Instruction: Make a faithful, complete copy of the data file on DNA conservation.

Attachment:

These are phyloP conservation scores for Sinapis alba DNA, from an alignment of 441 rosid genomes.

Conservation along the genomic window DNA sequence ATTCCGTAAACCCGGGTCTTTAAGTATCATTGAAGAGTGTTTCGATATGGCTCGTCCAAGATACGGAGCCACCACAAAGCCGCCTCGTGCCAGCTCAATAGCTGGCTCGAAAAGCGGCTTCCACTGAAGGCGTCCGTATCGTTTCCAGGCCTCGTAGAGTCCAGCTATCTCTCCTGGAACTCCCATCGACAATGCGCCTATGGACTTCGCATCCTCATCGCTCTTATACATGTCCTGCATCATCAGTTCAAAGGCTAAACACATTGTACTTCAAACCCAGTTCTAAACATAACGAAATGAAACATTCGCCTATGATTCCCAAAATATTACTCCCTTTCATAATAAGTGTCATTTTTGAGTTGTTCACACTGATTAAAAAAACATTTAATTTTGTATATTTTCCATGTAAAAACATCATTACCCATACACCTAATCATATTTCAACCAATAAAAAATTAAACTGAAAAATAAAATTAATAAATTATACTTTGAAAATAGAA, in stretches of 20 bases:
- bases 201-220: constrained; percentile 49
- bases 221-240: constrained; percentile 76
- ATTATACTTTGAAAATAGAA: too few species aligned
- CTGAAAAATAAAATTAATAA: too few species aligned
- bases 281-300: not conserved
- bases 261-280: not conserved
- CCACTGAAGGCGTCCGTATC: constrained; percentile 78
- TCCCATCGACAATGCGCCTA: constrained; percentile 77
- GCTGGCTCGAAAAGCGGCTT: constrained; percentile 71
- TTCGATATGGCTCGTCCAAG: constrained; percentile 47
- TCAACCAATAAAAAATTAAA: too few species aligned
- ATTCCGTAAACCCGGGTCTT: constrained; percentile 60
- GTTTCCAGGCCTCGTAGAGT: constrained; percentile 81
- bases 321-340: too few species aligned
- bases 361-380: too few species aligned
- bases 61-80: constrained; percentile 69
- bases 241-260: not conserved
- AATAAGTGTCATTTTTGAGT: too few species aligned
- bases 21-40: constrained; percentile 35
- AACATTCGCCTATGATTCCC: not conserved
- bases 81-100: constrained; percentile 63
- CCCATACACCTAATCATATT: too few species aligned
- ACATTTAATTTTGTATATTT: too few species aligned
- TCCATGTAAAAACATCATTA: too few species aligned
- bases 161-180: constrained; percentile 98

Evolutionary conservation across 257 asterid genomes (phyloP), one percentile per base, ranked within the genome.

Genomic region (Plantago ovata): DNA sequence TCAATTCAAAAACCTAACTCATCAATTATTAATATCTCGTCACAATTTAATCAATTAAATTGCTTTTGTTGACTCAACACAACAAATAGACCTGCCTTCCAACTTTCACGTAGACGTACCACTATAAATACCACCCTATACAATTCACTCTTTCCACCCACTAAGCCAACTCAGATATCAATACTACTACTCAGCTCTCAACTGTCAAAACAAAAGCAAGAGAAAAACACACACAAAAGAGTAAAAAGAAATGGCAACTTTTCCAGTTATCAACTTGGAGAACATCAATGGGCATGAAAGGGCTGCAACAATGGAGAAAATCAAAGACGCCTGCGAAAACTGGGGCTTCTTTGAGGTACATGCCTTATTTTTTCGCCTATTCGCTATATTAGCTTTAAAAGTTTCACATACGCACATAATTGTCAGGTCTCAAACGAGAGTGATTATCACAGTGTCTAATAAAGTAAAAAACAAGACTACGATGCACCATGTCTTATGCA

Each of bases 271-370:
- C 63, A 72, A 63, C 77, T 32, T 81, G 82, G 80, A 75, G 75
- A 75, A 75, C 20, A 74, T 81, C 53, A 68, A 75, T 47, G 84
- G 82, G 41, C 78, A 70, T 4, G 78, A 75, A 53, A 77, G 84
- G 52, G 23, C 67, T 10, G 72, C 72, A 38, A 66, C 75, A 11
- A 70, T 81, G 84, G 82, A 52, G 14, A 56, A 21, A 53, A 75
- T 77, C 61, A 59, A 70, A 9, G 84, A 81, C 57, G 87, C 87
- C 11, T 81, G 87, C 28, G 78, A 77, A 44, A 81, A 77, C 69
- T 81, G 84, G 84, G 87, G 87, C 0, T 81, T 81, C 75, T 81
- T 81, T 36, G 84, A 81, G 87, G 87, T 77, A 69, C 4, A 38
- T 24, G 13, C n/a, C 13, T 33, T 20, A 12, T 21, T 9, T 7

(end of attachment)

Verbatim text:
These are phyloP conservation scores for Sinapis alba DNA, from an alignment of 441 rosid genomes.

Conservation along the genomic window DNA sequence ATTCCGTAAACCCGGGTCTTTAAGTATCATTGAAGAGTGTTTCGATATGGCTCGTCCAAGATACGGAGCCACCACAAAGCCGCCTCGTGCCAGCTCAATAGCTGGCTCGAAAAGCGGCTTCCACTGAAGGCGTCCGTATCGTTTCCAGGCCTCGTAGAGTCCAGCTATCTCTCCTGGAACTCCCATCGACAATGCGCCTATGGACTTCGCATCCTCATCGCTCTTATACATGTCCTGCATCATCAGTTCAAAGGCTAAACACATTGTACTTCAAACCCAGTTCTAAACATAACGAAATGAAACATTCGCCTATGATTCCCAAAATATTACTCCCTTTCATAATAAGTGTCATTTTTGAGTTGTTCACACTGATTAAAAAAACATTTAATTTTGTATATTTTCCATGTAAAAACATCATTACCCATACACCTAATCATATTTCAACCAATAAAAAATTAAACTGAAAAATAAAATTAATAAATTATACTTTGAAAATAGAA, in stretches of 20 bases:
- bases 201-220: constrained; percentile 49
- bases 221-240: constrained; percentile 76
- ATTATACTTTGAAAATAGAA: too few species aligned
- CTGAAAAATAAAATTAATAA: too few species aligned
- bases 281-300: not conserved
- bases 261-280: not conserved
- CCACTGAAGGCGTCCGTATC: constrained; percentile 78
- TCCCATCGACAATGCGCCTA: constrained; percentile 77
- GCTGGCTCGAAAAGCGGCTT: constrained; percentile 71
- TTCGATATGGCTCGTCCAAG: constrained; percentile 47
- TCAACCAATAAAAAATTAAA: too few species aligned
- ATTCCGTAAACCCGGGTCTT: constrained; percentile 60
- GTTTCCAGGCCTCGTAGAGT: constrained; percentile 81
- bases 321-340: too few species aligned
- bases 361-380: too few species aligned
- bases 61-80: constrained; percentile 69
- bases 241-260: not conserved
- AATAAGTGTCATTTTTGAGT: too few species aligned
- bases 21-40: constrained; percentile 35
- AACATTCGCCTATGATTCCC: not conserved
- bases 81-100: constrained; percentile 63
- CCCATACACCTAATCATATT: too few species aligned
- ACATTTAATTTTGTATATTT: too few species aligned
- TCCATGTAAAAACATCATTA: too few species aligned
- bases 161-180: constrained; percentile 98

Evolutionary conservation across 257 asterid genomes (phyloP), one percentile per base, ranked within the genome.

Genomic region (Plantago ovata): DNA sequence TCAATTCAAAAACCTAACTCATCAATTATTAATATCTCGTCACAATTTAATCAATTAAATTGCTTTTGTTGACTCAACACAACAAATAGACCTGCCTTCCAACTTTCACGTAGACGTACCACTATAAATACCACCCTATACAATTCACTCTTTCCACCCACTAAGCCAACTCAGATATCAATACTACTACTCAGCTCTCAACTGTCAAAACAAAAGCAAGAGAAAAACACACACAAAAGAGTAAAAAGAAATGGCAACTTTTCCAGTTATCAACTTGGAGAACATCAATGGGCATGAAAGGGCTGCAACAATGGAGAAAATCAAAGACGCCTGCGAAAACTGGGGCTTCTTTGAGGTACATGCCTTATTTTTTCGCCTATTCGCTATATTAGCTTTAAAAGTTTCACATACGCACATAATTGTCAGGTCTCAAACGAGAGTGATTATCACAGTGTCTAATAAAGTAAAAAACAAGACTACGATGCACCATGTCTTATGCA

Each of bases 271-370:
- C 63, A 72, A 63, C 77, T 32, T 81, G 82, G 80, A 75, G 75
- A 75, A 75, C 20, A 74, T 81, C 53, A 68, A 75, T 47, G 84
- G 82, G 41, C 78, A 70, T 4, G 78, A 75, A 53, A 77, G 84
- G 52, G 23, C 67, T 10, G 72, C 72, A 38, A 66, C 75, A 11
- A 70, T 81, G 84, G 82, A 52, G 14, A 56, A 21, A 53, A 75
- T 77, C 61, A 59, A 70, A 9, G 84, A 81, C 57, G 87, C 87
- C 11, T 81, G 87, C 28, G 78, A 77, A 44, A 81, A 77, C 69
- T 81, G 84, G 84, G 87, G 87, C 0, T 81, T 81, C 75, T 81
- T 81, T 36, G 84, A 81, G 87, G 87, T 77, A 69, C 4, A 38
- T 24, G 13, C n/a, C 13, T 33, T 20, A 12, T 21, T 9, T 7